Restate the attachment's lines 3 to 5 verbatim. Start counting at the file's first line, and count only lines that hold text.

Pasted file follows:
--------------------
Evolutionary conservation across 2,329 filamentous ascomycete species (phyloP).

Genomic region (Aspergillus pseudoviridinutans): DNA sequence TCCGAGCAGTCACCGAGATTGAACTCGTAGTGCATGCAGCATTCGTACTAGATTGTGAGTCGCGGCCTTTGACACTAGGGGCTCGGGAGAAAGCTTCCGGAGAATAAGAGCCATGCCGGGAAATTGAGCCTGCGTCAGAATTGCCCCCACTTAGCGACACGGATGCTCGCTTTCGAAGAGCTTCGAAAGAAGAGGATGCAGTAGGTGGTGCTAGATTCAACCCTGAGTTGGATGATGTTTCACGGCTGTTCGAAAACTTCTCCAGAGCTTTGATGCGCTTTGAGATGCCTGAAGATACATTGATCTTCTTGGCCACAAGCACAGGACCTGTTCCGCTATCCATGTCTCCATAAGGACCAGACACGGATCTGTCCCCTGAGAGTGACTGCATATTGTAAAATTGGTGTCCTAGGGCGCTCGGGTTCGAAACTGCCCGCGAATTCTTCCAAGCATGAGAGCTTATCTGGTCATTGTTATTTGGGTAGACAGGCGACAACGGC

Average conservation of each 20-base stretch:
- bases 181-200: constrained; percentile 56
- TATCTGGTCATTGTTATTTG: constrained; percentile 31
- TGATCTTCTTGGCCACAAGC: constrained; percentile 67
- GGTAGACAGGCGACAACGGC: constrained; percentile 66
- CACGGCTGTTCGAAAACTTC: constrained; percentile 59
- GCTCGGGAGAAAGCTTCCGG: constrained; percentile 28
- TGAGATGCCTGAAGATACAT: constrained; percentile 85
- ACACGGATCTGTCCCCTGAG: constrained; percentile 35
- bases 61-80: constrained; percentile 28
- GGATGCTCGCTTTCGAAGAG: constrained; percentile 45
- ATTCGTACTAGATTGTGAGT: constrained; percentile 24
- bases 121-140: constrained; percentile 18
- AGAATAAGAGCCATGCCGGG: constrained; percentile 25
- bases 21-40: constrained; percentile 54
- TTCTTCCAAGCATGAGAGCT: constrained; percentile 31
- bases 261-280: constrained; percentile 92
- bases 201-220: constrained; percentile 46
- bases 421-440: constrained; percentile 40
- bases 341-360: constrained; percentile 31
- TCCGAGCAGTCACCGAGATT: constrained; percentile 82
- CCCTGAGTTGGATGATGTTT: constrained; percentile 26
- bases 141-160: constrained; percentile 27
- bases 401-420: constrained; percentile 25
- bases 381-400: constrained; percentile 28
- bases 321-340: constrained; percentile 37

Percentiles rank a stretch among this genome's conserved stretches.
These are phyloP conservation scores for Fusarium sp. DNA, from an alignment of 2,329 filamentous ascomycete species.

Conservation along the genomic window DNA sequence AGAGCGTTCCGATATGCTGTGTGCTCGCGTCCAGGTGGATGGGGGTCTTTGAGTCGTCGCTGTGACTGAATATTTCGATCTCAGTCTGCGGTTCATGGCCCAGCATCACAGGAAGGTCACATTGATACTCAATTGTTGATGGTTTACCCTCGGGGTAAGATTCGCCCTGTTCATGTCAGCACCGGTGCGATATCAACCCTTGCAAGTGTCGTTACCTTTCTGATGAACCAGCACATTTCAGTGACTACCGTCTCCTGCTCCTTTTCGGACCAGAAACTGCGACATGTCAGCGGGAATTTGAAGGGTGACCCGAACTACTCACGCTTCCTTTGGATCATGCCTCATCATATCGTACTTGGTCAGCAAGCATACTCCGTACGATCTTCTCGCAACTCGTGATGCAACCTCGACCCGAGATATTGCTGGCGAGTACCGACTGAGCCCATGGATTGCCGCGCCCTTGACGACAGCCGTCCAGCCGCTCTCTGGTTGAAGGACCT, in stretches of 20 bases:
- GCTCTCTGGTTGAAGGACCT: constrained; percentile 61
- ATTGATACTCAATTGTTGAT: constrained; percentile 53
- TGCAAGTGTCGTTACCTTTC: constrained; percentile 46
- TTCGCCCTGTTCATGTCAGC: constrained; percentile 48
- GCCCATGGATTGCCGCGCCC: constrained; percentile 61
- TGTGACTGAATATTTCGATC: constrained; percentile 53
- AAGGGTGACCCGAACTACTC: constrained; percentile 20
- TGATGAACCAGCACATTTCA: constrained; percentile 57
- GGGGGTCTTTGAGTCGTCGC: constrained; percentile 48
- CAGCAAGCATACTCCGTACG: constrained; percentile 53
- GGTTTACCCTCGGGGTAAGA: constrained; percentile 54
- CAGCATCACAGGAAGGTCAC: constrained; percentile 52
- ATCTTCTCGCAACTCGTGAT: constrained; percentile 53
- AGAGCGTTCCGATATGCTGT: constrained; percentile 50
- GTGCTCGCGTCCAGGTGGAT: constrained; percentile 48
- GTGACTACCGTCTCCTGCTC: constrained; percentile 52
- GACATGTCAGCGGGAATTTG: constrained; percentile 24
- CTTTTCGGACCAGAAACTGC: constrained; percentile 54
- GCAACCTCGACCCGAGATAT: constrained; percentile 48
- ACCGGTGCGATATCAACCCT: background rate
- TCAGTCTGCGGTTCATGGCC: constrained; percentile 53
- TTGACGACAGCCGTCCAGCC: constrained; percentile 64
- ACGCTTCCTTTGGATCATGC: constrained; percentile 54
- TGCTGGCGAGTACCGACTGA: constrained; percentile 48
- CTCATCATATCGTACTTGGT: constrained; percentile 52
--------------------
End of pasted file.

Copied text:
Average conservation of each 20-base stretch:
- bases 181-200: constrained; percentile 56
- TATCTGGTCATTGTTATTTG: constrained; percentile 31